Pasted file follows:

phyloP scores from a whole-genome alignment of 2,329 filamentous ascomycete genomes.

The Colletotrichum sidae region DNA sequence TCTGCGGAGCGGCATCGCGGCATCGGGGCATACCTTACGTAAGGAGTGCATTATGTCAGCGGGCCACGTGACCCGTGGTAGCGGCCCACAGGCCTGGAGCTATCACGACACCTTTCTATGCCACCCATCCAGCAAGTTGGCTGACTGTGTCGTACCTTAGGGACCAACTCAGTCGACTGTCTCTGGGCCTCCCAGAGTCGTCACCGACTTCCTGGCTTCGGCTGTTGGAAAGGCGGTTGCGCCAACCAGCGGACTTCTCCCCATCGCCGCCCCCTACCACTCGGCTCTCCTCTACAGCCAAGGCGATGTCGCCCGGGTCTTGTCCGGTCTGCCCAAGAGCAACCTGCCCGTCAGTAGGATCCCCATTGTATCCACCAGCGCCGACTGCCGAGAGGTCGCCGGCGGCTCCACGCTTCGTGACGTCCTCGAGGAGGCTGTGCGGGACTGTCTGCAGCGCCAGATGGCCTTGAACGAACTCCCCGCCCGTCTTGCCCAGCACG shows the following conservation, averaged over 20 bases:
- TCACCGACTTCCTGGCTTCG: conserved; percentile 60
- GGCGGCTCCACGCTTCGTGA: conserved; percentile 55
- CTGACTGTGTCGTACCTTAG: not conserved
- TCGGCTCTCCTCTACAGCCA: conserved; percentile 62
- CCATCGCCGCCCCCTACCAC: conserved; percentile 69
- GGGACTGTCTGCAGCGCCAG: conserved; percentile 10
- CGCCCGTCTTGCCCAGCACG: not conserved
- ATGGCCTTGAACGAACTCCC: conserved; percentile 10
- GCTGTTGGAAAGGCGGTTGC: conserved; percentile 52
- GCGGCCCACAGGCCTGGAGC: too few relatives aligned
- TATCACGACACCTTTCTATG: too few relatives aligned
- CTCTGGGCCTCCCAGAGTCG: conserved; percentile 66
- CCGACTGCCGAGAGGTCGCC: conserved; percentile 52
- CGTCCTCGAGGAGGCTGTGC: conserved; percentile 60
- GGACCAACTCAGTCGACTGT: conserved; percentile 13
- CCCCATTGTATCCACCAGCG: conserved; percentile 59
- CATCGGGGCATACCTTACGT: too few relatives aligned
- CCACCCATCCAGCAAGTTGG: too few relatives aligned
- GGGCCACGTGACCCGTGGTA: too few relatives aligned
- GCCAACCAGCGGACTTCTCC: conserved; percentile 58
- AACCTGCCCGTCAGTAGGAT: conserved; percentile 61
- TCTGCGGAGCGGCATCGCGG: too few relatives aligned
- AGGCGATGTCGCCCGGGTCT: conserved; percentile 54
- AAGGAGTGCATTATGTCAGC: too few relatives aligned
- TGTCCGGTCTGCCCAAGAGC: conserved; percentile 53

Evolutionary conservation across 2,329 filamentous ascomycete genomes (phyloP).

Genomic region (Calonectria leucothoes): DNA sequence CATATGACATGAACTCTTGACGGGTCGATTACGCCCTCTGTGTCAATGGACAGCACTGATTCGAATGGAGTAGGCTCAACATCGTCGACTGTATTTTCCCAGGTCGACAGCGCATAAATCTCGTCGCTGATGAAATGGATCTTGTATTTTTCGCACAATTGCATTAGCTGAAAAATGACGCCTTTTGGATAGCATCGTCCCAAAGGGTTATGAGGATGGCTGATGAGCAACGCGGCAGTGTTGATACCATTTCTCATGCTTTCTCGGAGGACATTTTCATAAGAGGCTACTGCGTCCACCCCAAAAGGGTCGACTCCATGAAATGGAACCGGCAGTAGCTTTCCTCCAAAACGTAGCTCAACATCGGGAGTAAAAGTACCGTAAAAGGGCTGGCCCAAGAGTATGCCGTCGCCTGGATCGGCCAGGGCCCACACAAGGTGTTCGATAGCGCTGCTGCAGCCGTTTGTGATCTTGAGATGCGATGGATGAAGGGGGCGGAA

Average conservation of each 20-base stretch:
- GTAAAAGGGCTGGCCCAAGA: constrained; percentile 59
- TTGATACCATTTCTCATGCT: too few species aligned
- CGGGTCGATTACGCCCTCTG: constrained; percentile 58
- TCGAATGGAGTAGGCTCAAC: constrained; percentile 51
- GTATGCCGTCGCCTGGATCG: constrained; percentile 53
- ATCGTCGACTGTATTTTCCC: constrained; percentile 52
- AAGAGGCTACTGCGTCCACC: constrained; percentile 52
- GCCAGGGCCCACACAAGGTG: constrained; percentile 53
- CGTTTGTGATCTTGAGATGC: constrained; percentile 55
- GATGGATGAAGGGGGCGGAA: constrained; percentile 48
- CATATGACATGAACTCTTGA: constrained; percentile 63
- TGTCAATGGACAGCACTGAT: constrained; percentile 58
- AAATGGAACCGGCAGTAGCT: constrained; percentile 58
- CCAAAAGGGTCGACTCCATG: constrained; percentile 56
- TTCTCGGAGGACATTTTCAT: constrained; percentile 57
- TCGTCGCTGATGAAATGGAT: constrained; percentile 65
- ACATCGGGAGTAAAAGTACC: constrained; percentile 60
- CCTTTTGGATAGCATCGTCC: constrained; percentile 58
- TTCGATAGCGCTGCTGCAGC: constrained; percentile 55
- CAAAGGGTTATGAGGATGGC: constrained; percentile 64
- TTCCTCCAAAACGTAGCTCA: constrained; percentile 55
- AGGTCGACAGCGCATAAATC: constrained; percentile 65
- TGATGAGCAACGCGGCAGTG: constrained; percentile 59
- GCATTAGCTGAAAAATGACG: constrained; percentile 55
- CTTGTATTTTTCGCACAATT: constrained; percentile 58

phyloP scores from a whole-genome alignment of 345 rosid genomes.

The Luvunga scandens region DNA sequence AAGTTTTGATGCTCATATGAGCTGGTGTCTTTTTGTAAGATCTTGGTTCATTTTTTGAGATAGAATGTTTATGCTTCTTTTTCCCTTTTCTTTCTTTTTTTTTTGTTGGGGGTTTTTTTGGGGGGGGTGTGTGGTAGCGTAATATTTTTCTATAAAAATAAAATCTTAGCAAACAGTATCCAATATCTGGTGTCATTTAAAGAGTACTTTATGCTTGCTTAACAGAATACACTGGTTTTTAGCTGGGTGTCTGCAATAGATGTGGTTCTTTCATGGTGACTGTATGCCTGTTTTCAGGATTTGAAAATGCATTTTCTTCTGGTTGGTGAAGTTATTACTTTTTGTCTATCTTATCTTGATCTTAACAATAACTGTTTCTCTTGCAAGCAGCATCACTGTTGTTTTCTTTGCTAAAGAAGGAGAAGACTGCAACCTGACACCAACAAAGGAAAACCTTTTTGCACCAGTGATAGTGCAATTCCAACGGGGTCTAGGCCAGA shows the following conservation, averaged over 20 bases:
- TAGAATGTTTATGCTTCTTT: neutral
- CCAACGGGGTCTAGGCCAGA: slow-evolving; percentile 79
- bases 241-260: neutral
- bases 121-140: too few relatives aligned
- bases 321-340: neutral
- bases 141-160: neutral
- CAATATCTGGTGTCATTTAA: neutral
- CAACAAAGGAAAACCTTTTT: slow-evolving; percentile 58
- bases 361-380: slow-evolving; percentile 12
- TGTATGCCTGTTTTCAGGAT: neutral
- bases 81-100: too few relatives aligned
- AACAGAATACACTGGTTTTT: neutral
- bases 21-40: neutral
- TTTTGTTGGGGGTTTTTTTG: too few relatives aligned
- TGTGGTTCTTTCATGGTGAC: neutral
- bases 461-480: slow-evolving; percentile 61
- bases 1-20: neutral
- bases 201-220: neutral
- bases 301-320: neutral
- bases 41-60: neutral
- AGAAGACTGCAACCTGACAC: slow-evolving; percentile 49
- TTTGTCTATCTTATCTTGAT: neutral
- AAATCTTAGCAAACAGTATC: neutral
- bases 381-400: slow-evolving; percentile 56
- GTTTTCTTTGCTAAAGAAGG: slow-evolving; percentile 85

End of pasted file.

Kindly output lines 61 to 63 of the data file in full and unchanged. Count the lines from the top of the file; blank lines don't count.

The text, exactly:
- bases 121-140: too few relatives aligned
- bases 321-340: neutral
- bases 141-160: neutral